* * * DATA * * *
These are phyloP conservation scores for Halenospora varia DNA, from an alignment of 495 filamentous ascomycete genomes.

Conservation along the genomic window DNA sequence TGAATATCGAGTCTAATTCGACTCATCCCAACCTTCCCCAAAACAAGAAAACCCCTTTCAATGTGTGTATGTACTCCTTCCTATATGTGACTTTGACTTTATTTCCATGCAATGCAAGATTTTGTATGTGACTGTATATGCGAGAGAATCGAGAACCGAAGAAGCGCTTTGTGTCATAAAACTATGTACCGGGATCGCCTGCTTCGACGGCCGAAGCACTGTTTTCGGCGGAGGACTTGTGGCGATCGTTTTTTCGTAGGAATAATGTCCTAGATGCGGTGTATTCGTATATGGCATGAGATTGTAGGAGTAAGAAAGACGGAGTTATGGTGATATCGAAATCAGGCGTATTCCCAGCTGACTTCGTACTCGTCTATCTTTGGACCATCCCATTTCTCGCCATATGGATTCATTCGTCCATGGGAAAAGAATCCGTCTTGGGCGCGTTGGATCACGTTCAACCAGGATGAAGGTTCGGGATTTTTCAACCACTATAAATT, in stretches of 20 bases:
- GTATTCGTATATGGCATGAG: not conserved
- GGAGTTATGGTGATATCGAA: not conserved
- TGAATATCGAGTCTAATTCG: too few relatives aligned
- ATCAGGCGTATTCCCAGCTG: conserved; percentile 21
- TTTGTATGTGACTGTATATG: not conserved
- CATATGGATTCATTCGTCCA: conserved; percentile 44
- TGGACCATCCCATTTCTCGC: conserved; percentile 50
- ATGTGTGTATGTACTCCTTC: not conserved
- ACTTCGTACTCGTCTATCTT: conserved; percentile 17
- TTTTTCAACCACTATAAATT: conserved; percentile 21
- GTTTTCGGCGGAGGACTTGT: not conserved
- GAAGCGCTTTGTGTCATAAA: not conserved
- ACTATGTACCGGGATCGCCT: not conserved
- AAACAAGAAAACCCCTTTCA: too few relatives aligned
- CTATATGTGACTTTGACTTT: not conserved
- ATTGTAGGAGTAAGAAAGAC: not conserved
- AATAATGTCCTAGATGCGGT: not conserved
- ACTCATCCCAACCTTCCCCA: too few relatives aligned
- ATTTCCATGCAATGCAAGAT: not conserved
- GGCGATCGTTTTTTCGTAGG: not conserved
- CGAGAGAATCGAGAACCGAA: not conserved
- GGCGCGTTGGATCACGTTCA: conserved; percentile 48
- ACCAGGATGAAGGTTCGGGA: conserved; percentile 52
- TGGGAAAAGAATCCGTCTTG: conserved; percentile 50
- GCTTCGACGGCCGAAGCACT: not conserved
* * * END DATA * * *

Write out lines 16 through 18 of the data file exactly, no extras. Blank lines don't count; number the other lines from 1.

- AAACAAGAAAACCCCTTTCA: too few relatives aligned
- CTATATGTGACTTTGACTTT: not conserved
- ATTGTAGGAGTAAGAAAGAC: not conserved